And finally… Goldman and Apple to team-up for digital credit card

A new credit card that would link users to new smart features on the iPhone is being cooked-up by tech giant Apple and investment bank Goldman Sachs.

According to the Wall Street Journal, citing unnamed sources, the new joint credit card will be tested with employees of both companies before an official launch later this year.

It is believed that the tie-up is part of a move by both companies to diversify their revenues streams from their traditional core products and services.

Goldman has already launched an online consumer bank called Marcus, which generated £27bn in deposits last year, but its partnership with Apple would be its first ever credit card.

According to the Journal, the initiative also represents a “major push” by Apple “into the financial lives of hundreds of millions of iPhone users”, while Goldman Sachs would be able to extend its reach into retail banking and to target Apple’s young, digitally savvy customers.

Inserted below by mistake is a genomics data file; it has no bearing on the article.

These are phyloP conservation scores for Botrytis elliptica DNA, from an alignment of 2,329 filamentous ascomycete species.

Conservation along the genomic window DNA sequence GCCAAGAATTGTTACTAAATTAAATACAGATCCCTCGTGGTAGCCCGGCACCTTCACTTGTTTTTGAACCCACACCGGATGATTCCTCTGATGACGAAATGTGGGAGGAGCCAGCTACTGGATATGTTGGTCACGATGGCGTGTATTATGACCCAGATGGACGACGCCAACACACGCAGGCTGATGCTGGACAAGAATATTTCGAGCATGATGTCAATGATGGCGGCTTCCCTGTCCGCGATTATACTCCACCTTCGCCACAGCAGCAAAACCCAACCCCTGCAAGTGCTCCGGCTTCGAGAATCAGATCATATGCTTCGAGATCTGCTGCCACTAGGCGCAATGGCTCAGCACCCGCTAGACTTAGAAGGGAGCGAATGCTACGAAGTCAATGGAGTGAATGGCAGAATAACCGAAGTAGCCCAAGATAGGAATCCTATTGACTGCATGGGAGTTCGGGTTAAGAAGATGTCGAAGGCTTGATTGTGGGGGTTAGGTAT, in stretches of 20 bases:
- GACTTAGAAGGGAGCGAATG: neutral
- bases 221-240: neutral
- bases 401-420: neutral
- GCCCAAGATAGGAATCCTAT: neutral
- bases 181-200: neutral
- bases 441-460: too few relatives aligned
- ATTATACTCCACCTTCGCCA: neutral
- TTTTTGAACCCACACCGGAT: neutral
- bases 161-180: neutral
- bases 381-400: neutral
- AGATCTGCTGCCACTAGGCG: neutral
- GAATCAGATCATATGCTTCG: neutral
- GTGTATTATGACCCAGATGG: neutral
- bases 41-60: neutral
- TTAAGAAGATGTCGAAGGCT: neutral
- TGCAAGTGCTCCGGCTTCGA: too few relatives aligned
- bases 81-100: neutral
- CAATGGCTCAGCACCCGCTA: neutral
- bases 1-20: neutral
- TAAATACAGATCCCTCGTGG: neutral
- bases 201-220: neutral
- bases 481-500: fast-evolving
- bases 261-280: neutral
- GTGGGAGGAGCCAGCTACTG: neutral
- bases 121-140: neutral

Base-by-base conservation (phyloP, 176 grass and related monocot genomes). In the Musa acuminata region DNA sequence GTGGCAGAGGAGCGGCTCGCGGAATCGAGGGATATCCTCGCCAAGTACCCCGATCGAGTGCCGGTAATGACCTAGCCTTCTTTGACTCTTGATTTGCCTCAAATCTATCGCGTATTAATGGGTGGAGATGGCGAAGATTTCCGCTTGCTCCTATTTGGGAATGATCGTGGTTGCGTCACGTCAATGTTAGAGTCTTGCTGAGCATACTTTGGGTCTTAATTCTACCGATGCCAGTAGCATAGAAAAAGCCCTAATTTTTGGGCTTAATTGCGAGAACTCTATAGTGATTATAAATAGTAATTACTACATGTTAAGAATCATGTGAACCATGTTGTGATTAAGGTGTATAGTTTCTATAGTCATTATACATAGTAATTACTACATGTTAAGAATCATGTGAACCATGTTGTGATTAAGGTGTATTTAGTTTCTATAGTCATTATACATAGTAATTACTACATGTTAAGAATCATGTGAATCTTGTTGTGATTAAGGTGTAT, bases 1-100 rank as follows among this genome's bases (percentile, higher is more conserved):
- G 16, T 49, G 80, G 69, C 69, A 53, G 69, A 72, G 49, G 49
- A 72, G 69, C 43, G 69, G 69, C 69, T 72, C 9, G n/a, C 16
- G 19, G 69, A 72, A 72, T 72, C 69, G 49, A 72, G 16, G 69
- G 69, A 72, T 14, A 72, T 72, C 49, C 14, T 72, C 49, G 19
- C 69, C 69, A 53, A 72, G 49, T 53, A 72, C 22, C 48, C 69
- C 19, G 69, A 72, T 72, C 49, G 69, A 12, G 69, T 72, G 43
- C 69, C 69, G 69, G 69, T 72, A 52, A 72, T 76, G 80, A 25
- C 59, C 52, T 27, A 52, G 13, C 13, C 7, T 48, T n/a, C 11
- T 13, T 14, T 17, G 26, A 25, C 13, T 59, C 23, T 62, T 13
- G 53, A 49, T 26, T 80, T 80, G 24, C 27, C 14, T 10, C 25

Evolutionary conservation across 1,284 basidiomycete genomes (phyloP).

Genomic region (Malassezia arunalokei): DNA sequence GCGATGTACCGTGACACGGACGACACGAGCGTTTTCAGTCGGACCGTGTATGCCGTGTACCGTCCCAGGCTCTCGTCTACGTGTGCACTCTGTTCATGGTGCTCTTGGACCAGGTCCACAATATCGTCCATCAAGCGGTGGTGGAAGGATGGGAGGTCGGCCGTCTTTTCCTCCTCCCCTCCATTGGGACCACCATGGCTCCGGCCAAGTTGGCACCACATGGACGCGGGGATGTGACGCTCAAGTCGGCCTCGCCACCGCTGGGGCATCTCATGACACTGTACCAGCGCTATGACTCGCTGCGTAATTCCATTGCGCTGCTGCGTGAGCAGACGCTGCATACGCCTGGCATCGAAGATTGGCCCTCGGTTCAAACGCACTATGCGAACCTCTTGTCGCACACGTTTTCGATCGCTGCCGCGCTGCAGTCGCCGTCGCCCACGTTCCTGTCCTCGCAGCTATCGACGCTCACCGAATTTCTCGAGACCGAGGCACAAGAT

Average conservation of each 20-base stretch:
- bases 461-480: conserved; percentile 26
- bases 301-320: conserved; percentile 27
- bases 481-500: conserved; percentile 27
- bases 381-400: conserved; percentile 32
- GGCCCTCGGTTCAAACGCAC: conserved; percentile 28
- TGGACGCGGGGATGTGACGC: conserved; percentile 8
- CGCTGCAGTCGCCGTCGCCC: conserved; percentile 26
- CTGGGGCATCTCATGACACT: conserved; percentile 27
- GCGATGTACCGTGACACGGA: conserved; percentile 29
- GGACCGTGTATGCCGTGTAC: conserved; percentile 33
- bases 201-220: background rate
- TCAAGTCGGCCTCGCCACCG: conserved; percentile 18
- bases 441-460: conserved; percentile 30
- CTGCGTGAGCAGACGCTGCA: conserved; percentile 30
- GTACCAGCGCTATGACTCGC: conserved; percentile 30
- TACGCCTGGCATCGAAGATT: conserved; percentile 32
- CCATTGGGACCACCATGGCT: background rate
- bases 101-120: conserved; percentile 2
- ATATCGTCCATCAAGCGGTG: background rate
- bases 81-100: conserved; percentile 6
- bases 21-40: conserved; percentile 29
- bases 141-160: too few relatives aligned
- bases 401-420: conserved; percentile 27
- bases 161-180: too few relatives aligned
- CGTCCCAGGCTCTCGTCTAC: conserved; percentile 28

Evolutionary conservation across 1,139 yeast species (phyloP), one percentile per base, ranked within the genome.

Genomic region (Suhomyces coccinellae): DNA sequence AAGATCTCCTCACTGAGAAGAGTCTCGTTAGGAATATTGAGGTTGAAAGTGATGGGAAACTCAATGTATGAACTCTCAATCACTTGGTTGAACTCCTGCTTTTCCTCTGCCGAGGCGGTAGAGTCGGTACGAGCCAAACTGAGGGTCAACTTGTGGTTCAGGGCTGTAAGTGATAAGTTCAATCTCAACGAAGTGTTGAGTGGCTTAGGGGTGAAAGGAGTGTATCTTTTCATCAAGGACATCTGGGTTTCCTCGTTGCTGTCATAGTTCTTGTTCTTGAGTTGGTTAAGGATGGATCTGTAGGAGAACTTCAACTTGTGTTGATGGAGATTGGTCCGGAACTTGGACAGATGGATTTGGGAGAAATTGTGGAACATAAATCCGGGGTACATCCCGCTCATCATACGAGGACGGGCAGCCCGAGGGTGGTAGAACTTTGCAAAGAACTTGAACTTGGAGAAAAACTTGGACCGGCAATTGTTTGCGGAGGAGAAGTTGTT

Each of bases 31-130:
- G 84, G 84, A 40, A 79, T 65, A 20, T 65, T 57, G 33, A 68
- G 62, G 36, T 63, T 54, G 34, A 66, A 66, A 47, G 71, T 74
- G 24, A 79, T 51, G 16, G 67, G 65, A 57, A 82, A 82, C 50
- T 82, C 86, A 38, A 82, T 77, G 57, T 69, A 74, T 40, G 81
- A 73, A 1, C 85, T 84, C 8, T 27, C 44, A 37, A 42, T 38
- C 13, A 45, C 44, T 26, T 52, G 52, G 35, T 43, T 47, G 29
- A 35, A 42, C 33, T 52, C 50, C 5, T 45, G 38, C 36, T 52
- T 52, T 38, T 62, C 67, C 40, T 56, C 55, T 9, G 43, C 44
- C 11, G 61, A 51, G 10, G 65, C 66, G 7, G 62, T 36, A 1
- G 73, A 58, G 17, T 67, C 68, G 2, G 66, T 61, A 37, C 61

The new venture is being designed to help iPhone users better manage their money, such as enabling them to set spending limits, track rewards and manage their balances.

Some of the features could include sending notifications to users about their spending habits, such as flagging up an unusually high bills, or using graphics similar to Apple’s fitness-tracking app where visual rings close as users hit daily targets.

It has set aside £150m to support the project, the Journal’s sources revealed, and this will help finance a network of customer support call centres in America as well as a new internal system to handle payments.

The new card will use Mastercard’s payment network, the second largest in the US after Visa, and it is expected that cardholders will earn around 2 per cent cashback on purchases, with potentially more on Apple products and services.

And by having its own credit card, Apple is expected to gain a bigger slice of “swipe fees”, although the Journal cautioned that the company risks angering banks whose cards account for the bulk of transactions run through Apple Pay.